A drought management research project funded by the Almond Board is being conducted at the Nickels Soil Lab in Arbuckle. Lead researcher is Ken Shackel, UC Davis, who gave a first-season update on the project at the Almond Industry Conference in December. Long-term tree responses to different irrigation levels, various canopy reduction scenarios and actual almond water requirements for survival are being investigated in a 20-year-old orchard where the soil is gravelly and shallow. Treatments were imposed for 2009 only, and the carryover effects on tree growth, tree survival, bloom, and yield will be determined for an additional period of two to four years.
Current findings are:
Almond trees need about 7–8 inches of water to survive, based on one treatment where no water was applied. Water for this treatment came only from rain (2.1 inches) and the soil profile (5.5 inches).
Trees where no water was applied yielded less than one-half than that of conventional irrigated trees (1030 vs. 2224 kernel pounds). These trees produced fewer, smaller and shriveled kernels, and there appears to be some fruitwood dieback.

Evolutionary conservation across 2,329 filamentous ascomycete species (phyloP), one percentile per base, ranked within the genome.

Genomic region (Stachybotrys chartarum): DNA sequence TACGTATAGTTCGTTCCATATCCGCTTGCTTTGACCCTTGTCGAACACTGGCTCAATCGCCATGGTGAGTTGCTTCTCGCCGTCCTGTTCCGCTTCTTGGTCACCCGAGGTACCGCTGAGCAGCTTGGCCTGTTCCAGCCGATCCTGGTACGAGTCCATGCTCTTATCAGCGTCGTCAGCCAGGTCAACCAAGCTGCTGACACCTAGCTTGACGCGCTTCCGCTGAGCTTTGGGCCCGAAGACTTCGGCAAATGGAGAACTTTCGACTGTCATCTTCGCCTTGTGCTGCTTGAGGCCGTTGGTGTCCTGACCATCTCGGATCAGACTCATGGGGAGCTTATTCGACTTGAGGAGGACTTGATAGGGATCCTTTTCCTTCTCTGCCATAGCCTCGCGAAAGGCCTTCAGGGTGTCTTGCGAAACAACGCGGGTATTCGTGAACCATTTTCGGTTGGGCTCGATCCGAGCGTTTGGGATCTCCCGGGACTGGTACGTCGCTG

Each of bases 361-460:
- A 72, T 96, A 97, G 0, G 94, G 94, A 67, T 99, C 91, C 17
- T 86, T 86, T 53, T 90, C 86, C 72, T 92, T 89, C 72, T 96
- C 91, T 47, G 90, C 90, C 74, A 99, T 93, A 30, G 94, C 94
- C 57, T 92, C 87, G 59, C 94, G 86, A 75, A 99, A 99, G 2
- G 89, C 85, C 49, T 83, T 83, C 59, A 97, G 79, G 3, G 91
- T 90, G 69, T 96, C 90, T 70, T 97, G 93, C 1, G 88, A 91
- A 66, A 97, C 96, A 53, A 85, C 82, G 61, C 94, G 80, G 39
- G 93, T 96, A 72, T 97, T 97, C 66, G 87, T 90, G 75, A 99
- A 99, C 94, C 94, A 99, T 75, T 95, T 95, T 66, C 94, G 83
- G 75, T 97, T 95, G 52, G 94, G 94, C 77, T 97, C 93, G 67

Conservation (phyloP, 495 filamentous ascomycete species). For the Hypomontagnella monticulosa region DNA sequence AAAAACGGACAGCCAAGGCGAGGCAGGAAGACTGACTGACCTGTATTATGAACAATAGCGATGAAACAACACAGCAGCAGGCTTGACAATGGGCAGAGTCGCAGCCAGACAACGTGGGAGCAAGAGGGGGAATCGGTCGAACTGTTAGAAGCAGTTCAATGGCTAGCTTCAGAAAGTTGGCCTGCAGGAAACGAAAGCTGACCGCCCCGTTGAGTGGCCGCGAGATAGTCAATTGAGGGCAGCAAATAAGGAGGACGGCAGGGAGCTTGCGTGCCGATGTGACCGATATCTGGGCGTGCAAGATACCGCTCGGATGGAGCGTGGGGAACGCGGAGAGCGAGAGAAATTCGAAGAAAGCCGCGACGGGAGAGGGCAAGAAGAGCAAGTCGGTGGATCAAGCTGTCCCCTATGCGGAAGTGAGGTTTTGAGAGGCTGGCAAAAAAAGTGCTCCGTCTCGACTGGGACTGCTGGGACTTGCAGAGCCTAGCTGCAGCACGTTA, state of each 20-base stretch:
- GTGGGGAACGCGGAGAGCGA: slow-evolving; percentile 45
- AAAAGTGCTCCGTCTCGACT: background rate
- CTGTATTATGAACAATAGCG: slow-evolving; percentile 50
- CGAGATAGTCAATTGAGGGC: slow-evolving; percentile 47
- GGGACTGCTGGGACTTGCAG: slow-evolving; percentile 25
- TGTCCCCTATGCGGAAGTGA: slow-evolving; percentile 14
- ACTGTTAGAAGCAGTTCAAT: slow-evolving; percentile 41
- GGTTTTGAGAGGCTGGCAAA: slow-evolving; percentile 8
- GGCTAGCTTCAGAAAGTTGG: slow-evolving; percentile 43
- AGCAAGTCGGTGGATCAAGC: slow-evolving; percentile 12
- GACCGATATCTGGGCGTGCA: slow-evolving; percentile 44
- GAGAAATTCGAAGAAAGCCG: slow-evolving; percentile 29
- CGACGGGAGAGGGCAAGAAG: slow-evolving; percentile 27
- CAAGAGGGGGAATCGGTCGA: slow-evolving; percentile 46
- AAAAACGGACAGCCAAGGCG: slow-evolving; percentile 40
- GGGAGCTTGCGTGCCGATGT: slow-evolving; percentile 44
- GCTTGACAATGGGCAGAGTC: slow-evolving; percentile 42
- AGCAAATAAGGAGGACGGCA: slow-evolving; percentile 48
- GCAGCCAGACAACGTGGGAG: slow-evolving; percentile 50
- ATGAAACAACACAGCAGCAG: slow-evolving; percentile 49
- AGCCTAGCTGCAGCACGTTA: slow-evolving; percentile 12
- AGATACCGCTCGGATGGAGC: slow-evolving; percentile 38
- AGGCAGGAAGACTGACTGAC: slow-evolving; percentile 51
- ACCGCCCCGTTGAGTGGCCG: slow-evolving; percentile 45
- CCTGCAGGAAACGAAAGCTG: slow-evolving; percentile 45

Treatments also included varying levels of applied water. The deficit treatments were 35 percent and 42 percent of the total water requirements of 40 inches. These treatments affirmed it is best to stretch water use over the season and in proportion to almond evapotranspiration (ETc). There was partial preharvest defoliation with all deficit treatments.
Applications of kaolin (Surround) to improve tree water status and reduce stress are being investigated. There was no reduction in stress when kaolin was applied in the deficit treatments receiving some water.